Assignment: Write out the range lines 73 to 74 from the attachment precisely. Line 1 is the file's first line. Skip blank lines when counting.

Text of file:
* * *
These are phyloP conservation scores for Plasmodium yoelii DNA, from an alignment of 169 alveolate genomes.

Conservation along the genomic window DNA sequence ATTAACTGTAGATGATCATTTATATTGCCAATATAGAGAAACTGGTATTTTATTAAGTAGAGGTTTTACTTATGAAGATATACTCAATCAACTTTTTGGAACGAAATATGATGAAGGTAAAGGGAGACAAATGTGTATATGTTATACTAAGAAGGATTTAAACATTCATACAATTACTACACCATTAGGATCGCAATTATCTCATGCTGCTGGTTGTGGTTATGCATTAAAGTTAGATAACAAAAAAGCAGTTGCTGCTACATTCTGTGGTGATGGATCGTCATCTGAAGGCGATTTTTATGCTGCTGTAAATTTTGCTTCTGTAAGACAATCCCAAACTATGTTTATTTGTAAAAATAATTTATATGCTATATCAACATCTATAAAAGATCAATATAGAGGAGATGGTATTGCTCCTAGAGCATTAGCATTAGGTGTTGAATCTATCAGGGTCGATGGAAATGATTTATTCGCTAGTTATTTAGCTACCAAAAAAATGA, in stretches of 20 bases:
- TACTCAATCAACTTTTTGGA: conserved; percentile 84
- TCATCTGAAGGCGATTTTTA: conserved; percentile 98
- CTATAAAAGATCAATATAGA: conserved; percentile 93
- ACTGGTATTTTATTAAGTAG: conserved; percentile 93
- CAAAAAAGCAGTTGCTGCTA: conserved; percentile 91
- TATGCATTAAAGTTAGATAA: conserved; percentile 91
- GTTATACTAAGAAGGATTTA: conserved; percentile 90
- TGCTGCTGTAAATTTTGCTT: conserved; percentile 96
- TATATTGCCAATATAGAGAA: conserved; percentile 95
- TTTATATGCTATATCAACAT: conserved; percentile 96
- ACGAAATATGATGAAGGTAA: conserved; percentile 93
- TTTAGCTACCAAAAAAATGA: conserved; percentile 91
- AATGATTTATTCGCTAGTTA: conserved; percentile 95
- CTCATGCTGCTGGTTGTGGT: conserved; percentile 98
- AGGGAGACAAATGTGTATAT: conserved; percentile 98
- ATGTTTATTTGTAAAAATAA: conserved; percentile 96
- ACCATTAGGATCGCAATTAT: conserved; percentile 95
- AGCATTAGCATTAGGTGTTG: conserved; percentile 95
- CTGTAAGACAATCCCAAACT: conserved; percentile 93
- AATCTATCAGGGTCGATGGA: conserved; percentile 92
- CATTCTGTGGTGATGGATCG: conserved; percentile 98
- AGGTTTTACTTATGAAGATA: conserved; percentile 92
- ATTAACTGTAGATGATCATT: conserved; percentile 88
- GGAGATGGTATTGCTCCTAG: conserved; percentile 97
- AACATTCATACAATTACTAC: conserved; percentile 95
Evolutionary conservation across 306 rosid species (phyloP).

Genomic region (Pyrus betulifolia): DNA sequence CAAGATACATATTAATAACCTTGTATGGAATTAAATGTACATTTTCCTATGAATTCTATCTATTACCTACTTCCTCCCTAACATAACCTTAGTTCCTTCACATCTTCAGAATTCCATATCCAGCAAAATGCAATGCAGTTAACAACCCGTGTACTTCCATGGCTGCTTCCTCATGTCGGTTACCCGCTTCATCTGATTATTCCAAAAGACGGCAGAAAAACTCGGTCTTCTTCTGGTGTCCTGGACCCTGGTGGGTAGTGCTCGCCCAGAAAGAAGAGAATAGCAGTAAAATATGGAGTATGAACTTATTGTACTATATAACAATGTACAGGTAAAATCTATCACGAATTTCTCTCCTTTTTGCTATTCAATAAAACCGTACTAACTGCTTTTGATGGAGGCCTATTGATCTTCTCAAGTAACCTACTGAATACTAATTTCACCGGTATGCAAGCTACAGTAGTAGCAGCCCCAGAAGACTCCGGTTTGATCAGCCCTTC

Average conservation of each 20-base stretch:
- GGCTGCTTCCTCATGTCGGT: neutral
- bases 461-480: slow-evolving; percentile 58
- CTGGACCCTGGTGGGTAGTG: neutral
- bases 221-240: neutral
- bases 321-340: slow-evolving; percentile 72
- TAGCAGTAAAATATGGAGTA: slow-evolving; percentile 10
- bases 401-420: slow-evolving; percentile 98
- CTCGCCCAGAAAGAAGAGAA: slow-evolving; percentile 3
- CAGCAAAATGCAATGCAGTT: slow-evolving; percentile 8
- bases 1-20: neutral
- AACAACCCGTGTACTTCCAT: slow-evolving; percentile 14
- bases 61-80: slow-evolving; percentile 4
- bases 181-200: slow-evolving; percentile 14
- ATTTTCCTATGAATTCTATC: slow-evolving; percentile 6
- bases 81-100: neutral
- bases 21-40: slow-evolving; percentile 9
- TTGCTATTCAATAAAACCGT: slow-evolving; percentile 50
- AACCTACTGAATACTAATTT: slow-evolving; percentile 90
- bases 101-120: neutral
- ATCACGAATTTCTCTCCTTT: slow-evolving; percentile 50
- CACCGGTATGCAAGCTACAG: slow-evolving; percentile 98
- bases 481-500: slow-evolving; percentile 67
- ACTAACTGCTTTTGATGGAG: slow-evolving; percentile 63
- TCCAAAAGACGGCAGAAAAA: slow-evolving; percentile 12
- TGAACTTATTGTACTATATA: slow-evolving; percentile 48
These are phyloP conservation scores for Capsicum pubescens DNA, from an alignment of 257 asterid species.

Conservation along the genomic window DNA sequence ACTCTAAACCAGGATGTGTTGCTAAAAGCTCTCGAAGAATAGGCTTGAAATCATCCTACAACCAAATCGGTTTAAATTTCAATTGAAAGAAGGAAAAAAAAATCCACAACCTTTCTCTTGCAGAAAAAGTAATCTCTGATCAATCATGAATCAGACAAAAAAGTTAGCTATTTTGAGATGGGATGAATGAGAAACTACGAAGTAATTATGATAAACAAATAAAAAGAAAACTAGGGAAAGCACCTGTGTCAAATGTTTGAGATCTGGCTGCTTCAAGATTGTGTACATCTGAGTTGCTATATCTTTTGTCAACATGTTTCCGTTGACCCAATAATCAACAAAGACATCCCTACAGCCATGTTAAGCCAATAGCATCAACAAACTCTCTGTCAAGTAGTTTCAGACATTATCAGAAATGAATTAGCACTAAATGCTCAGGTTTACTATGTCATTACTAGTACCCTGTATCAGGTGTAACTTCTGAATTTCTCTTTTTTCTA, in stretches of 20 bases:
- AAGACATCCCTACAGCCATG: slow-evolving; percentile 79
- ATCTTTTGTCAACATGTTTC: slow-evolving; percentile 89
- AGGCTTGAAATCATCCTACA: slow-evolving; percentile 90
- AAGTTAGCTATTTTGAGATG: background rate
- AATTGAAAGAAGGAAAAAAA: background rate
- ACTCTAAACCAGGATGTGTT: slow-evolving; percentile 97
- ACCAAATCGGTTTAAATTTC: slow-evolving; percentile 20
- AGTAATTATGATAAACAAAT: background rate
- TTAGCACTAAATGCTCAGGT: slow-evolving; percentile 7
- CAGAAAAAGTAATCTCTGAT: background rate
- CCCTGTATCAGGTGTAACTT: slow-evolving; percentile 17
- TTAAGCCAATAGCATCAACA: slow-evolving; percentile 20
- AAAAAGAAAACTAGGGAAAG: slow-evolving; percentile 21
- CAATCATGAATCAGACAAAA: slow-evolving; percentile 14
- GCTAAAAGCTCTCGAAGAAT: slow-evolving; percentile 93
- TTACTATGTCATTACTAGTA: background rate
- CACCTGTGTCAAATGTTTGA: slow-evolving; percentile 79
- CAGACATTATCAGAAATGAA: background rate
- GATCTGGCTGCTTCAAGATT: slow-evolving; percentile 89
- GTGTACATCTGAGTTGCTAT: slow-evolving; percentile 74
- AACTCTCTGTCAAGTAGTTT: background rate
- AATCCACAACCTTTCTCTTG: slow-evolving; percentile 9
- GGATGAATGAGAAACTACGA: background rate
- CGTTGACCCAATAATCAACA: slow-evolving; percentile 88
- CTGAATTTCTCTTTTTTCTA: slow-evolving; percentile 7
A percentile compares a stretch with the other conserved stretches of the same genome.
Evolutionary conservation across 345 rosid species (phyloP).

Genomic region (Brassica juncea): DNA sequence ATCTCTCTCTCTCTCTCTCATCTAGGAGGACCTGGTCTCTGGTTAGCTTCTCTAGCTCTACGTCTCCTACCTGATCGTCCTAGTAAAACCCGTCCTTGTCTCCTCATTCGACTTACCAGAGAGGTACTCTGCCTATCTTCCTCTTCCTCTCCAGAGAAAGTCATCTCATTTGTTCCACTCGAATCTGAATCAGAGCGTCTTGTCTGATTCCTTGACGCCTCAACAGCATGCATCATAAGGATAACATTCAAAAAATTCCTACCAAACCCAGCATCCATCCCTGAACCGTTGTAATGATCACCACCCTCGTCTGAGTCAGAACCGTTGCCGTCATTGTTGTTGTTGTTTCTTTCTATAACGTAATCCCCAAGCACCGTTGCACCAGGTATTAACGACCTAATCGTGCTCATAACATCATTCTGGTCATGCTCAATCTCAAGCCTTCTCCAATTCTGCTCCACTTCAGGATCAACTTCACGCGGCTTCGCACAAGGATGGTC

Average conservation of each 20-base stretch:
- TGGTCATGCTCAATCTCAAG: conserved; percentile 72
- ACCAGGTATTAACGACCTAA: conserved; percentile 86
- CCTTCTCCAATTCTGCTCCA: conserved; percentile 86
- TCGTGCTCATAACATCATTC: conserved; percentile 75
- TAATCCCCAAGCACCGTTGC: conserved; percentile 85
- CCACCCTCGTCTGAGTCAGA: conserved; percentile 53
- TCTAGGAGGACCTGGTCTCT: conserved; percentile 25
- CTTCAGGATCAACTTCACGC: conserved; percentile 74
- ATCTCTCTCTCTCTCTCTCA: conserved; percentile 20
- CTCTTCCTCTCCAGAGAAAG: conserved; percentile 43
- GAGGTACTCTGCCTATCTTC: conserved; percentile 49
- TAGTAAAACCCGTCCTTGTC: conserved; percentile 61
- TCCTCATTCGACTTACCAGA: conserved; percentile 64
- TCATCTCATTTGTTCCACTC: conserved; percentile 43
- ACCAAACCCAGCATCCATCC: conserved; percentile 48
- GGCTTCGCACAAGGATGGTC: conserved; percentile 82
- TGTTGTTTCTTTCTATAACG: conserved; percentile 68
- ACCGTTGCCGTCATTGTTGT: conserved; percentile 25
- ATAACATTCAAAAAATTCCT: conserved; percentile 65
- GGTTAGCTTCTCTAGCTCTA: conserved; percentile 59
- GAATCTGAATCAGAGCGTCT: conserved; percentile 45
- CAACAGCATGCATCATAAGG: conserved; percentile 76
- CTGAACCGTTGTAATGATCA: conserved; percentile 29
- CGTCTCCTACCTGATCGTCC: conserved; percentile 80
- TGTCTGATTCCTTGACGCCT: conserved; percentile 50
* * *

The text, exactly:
- TTACTATGTCATTACTAGTA: background rate
- CACCTGTGTCAAATGTTTGA: slow-evolving; percentile 79